Abstract | Context: Endogenous testosterone levels have been negatively associated with QTc interval in small case series; the effects of testosterone therapy on electrocardiographic parameters have not been evaluated in randomized trials.

Objective: To evaluate the effects of testosterone replacement on corrected QT interval (QTcF) in two randomized controlled trials.

Participants: Men with pre- and post-randomization electrocardiograms (ECGs) from the Testosterone and Pain (TAP) and the Testosterone Effects on Atherosclerosis in Aging Men (TEAAM) Trials.

Interventions: Participants were randomized to either placebo or testosterone gel for 14 weeks (TAP) or 36 months (TEAAM). ECGs were performed at baseline and at the end of interventions in both trials; in the TEAAM trial ECGs were also obtained at 12 and 24 months.

Outcomes: Difference in change in the QTcF between testosterone and placebo groups was assessed in each trial. Association of changes in testosterone levels with changes in QTcF was analyzed in men assigned to the testosterone group of each trial.

Results: Mean total testosterone levels increased in the testosterone group of both trials. In the TAP trial, there was a non-significant reduction in mean QTcF in the testosterone group compared to placebo (effect size= -4.72 ms; p=0.228) and the changes in QTcF were negatively associated to changes in circulating testosterone (p=0.036). In the TEAAM trial, testosterone attenuated the age-related increase in QTcF seen in the placebo group (effect size= -6.30 ms; P<0.001).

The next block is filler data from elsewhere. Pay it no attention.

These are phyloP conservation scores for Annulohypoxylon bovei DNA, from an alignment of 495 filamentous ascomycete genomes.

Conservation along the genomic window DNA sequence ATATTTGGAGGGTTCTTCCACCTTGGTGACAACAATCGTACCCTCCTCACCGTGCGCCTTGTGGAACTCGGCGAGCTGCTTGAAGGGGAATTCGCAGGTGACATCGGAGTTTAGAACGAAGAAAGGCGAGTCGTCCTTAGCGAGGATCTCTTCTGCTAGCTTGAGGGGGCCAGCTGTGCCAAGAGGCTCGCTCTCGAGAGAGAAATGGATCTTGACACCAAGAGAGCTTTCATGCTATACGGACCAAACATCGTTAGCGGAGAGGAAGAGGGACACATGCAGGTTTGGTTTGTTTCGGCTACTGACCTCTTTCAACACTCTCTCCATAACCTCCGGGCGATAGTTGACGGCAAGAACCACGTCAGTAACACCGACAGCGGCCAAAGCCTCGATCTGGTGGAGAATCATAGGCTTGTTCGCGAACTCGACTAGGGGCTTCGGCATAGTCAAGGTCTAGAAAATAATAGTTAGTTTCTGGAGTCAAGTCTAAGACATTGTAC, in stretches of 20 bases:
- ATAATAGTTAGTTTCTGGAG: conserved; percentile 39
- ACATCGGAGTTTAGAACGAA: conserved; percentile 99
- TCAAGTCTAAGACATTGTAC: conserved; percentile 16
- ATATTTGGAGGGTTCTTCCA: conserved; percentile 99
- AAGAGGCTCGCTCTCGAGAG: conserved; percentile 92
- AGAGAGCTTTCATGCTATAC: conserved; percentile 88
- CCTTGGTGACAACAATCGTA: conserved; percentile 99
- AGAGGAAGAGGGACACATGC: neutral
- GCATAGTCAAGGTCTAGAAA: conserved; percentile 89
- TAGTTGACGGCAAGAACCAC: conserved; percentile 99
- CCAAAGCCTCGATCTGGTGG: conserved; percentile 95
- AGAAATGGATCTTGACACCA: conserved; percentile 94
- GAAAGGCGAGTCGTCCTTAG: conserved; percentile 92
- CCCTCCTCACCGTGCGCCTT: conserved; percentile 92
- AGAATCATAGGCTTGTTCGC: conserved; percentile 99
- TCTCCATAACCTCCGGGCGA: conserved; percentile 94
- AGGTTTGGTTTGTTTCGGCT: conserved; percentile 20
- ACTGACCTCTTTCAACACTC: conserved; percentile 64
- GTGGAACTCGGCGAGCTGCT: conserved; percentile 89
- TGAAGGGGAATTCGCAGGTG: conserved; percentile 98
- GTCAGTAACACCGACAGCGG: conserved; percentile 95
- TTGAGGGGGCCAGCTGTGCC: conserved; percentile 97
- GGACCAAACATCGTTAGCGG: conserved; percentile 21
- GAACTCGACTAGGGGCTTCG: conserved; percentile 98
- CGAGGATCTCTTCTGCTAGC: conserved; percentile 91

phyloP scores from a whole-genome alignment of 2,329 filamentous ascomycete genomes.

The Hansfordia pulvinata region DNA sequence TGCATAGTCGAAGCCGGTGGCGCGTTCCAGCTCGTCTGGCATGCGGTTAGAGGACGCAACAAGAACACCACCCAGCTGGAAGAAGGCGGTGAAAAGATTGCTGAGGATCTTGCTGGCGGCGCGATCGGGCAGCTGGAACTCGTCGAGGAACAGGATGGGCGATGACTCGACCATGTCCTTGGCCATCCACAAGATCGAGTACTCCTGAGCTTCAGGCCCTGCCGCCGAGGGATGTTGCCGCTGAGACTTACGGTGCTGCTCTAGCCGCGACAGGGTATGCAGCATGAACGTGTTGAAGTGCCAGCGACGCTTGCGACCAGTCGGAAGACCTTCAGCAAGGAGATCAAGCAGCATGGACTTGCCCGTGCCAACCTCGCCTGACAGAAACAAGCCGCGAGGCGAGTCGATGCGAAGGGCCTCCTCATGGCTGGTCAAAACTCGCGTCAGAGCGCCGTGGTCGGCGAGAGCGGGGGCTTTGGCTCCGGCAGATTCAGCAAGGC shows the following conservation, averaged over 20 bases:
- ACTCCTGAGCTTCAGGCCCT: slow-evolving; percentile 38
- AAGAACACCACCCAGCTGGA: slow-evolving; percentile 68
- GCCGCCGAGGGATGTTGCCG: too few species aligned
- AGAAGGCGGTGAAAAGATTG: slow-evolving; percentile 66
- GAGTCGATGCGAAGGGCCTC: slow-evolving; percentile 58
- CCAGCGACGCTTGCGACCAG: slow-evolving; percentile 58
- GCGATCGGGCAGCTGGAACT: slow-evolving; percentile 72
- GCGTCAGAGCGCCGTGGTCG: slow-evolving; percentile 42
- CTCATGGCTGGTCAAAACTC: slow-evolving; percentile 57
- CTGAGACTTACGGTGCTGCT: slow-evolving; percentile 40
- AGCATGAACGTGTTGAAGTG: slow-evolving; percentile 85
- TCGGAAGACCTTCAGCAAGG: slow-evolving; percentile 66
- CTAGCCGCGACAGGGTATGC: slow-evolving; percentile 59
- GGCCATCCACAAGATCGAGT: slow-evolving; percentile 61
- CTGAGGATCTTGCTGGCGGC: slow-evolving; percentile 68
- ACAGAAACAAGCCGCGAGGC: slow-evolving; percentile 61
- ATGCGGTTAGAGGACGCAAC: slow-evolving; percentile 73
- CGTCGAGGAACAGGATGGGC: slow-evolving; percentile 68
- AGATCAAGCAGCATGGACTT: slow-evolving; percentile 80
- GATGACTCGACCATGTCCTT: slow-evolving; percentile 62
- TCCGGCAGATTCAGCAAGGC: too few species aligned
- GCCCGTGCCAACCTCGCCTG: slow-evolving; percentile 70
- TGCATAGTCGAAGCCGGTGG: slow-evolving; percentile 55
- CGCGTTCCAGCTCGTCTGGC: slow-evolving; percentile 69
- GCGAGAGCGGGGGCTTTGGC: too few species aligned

Conclusion: Testosterone replacement attenuated the age-related increase in QTcF duration in men. The clinical implications of these findings require further investigation.

1Research Program in Men’s Health: Aging and Metabolism, Brigham and Women’s Hospital, Harvard Medical School, Boston, MA 02115;
2Hacettepe University Faculty of Medicine, 06100 Ankara, Turkey;
3Department of Molecular Medicine and Surgery, Karolinska Institutet, Karolinska University Hospital, Stockholm, Sweden;
4Program on Aging, Hebrew Senior Life, Roslindale, MA;
5DWR Department of Geriatric Medicine, University of Oklahoma, Oklahoma City, OK;
6Kronos Longevity Research Institute, Phoenix, AZ;
7Phoenix VA Health Care System, Phoenix, AZ.

Thiago Gagliano-Jucá1,*, Tevhide Betül İçli2,*, Karol M. Pencina1, Zhuoying Li1, John Tapper3, Grace Huang1, Thomas G. Travison4, Panayiotis Tsitouras5,6, S. Mitchell Harman6,7, Thomas W. Storer1, Shalender Bhasin1, Shehzad Basaria1

Corresponding Author: Thiago Gagliano-Jucá, MD, PhD, Research Program in Men’s Health: Aging and Metabolism, Brigham and Women’s Hospital, Harvard Medical School, 221 Longwood Ave, Boston, MA 02115. Phone: +1 617-525-9150, Fax: +1 617-525-9148, Email: tgagliano@partners.org
*These authors contributed equally.
DOI: http://dx.doi.org/10.1210/jc.2016-3669
Received: November 09, 2016
Accepted: December 16, 2016
First Published Online: December 19, 2016

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